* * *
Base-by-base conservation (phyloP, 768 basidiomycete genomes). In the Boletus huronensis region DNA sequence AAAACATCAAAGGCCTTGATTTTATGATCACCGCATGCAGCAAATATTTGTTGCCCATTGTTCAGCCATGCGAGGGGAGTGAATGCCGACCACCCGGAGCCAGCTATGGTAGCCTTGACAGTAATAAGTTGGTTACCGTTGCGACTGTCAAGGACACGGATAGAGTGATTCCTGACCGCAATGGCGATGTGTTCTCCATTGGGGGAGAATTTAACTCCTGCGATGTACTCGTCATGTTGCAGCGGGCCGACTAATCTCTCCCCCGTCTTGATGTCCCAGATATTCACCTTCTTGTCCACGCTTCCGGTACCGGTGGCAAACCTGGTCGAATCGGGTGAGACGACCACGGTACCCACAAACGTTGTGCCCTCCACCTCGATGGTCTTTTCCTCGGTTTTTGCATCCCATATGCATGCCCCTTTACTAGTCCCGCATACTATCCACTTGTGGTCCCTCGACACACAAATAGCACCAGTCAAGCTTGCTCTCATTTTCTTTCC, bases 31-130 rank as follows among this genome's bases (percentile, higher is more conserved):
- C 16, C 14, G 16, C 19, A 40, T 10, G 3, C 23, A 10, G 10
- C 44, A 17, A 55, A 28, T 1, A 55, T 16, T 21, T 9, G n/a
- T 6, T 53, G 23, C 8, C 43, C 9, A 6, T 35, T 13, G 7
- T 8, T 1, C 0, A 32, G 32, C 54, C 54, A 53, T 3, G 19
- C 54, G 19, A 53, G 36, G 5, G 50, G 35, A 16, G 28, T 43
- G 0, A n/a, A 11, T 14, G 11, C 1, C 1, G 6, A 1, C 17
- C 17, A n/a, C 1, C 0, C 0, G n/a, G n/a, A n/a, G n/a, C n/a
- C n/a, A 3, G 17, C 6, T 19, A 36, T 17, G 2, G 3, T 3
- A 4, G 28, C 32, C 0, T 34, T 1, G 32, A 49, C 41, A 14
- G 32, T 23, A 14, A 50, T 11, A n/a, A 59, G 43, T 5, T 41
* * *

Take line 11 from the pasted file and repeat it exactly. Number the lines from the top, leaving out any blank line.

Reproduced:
- G 32, T 23, A 14, A 50, T 11, A n/a, A 59, G 43, T 5, T 41